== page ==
The plant’s roots produce tubers which are eaten in South America. The tuber’s skin may be purplish, red, white or yellow. The flesh is yellow. They are the size of small potatoes, but shaped like cones or carrots.
The tubers can be eaten raw. But when raw, most varieties have a taste that takes some getting used to: slightly sour and with a zip like a hot radish, which comes from the mustard oils in them. Consequently, they are usually boiled in stews, baked or fried. When cooked, the tubers become mild and somewhat sweet. To make them even sweeter, the tubers are left outside on cold nights, and served the next day with a syrup.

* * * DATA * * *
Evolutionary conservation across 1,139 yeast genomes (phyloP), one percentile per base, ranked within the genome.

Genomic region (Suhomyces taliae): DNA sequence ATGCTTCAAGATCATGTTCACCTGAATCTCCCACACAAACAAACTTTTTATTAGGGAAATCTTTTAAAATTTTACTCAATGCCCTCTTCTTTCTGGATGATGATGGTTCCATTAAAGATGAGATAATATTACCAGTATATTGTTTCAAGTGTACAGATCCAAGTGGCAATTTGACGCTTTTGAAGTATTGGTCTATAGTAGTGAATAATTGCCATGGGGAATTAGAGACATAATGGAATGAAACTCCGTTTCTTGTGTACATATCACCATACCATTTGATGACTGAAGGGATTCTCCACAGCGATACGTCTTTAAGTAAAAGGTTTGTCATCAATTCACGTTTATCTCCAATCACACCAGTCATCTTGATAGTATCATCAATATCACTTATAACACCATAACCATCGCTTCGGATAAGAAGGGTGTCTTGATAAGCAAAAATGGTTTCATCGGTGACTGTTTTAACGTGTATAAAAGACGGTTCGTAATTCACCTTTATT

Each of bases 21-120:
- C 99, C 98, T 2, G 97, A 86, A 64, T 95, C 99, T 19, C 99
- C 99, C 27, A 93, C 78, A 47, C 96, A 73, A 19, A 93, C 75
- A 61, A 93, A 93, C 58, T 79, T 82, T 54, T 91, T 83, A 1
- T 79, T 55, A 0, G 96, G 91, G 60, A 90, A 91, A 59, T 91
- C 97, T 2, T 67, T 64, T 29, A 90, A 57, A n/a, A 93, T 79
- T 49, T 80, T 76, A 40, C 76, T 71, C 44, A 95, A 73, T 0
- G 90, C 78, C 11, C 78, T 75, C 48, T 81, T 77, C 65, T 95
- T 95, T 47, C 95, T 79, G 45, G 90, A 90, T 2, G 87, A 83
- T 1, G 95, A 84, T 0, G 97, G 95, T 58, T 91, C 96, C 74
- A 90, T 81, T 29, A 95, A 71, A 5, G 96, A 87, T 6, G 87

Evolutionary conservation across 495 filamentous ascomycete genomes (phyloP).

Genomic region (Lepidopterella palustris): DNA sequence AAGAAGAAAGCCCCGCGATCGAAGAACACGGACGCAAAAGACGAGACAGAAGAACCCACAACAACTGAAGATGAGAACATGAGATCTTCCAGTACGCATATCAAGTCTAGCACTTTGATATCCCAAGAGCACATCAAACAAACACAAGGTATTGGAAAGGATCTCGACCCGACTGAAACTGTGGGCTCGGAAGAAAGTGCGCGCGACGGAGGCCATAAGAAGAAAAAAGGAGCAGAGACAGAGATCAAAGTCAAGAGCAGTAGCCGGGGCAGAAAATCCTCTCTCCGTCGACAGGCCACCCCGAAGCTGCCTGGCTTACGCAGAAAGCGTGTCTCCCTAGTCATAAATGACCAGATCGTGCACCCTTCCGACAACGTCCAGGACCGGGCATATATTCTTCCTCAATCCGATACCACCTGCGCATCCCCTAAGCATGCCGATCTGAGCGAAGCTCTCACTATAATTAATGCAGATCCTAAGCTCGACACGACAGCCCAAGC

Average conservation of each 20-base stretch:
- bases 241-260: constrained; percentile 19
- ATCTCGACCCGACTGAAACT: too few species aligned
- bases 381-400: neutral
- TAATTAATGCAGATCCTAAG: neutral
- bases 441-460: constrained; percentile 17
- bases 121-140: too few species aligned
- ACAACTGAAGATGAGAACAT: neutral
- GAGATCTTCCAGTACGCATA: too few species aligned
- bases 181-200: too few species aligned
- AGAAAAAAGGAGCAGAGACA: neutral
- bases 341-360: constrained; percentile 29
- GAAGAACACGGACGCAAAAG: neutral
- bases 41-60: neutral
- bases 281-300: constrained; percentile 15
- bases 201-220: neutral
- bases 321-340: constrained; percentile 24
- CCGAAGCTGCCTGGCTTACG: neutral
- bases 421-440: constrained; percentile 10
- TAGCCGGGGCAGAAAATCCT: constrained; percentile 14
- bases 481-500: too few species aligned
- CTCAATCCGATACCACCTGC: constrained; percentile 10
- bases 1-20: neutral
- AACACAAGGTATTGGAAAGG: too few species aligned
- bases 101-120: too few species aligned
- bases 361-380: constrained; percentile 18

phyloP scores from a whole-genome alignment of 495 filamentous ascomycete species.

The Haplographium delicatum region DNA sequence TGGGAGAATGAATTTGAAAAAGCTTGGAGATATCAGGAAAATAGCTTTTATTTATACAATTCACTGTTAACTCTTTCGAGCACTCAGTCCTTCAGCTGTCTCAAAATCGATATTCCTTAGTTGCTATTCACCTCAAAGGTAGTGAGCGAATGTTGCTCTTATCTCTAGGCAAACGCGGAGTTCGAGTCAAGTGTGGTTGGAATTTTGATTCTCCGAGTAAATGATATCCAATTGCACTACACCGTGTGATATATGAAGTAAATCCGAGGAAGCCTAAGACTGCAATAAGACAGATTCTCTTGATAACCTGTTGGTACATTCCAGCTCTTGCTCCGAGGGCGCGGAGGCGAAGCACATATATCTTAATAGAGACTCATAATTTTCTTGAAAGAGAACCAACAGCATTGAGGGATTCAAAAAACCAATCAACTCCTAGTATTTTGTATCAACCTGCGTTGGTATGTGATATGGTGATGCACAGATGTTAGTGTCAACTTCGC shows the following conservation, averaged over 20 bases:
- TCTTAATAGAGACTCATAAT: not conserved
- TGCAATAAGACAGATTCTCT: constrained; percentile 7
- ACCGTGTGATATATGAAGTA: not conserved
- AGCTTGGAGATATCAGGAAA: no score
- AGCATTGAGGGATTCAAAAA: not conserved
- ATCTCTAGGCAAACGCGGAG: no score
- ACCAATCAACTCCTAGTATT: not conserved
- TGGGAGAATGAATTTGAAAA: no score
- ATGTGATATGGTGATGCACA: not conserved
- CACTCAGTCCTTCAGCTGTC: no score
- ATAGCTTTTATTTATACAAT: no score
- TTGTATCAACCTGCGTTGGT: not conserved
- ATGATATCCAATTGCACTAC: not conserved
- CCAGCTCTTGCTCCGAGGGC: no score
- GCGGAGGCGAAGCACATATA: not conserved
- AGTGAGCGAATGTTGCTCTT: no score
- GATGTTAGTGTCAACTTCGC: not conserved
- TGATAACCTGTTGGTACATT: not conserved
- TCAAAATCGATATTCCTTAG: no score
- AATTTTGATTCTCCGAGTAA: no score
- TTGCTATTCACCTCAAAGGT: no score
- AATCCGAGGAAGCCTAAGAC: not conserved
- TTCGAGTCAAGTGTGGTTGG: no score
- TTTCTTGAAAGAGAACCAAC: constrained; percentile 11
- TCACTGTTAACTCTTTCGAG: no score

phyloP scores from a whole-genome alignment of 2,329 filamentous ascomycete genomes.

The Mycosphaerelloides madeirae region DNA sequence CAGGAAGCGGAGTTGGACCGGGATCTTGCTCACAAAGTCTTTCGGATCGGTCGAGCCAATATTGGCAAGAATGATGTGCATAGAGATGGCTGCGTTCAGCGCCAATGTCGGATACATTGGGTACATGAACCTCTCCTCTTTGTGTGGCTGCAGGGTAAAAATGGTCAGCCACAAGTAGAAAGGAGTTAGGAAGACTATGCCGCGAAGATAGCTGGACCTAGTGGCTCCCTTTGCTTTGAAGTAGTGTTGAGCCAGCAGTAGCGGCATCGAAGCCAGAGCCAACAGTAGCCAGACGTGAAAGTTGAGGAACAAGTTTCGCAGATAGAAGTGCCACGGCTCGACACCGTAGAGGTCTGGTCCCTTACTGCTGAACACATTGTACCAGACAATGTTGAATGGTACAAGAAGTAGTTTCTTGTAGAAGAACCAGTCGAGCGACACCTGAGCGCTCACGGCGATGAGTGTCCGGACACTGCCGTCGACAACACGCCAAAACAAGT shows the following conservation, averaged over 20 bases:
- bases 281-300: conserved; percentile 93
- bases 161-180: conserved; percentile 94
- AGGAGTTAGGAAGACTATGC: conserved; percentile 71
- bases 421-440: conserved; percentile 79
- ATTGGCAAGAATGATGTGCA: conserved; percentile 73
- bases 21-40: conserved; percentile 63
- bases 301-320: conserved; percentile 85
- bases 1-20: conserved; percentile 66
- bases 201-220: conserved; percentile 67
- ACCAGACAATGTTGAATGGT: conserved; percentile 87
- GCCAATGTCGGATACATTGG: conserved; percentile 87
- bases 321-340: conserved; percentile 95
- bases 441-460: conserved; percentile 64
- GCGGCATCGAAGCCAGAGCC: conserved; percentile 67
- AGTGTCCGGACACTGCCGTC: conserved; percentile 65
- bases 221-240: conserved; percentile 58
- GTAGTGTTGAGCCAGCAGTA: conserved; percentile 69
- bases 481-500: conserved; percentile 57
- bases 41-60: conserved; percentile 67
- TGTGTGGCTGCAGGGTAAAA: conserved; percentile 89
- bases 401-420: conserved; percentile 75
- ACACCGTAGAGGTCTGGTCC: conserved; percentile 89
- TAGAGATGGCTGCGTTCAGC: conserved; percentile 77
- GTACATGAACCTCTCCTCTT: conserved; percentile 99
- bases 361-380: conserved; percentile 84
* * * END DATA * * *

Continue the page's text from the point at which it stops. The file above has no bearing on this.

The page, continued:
Even under poor conditions, the plant can produce yields twice that of potatoes. Nevertheless, the tubers are seen as a food for the poor, and people tend to abandon the crops as soon as they can afford other staples such as rice and noodles.
The leaves are edible as well when young, as are the flowers.
Añú is grown as a flower in Britain. It can be grown from seed or tuber.
Young tubers don’t need peeling, but older ones do. Boil for 10 minutes.
Has been grown as a crop since about 5500 BC.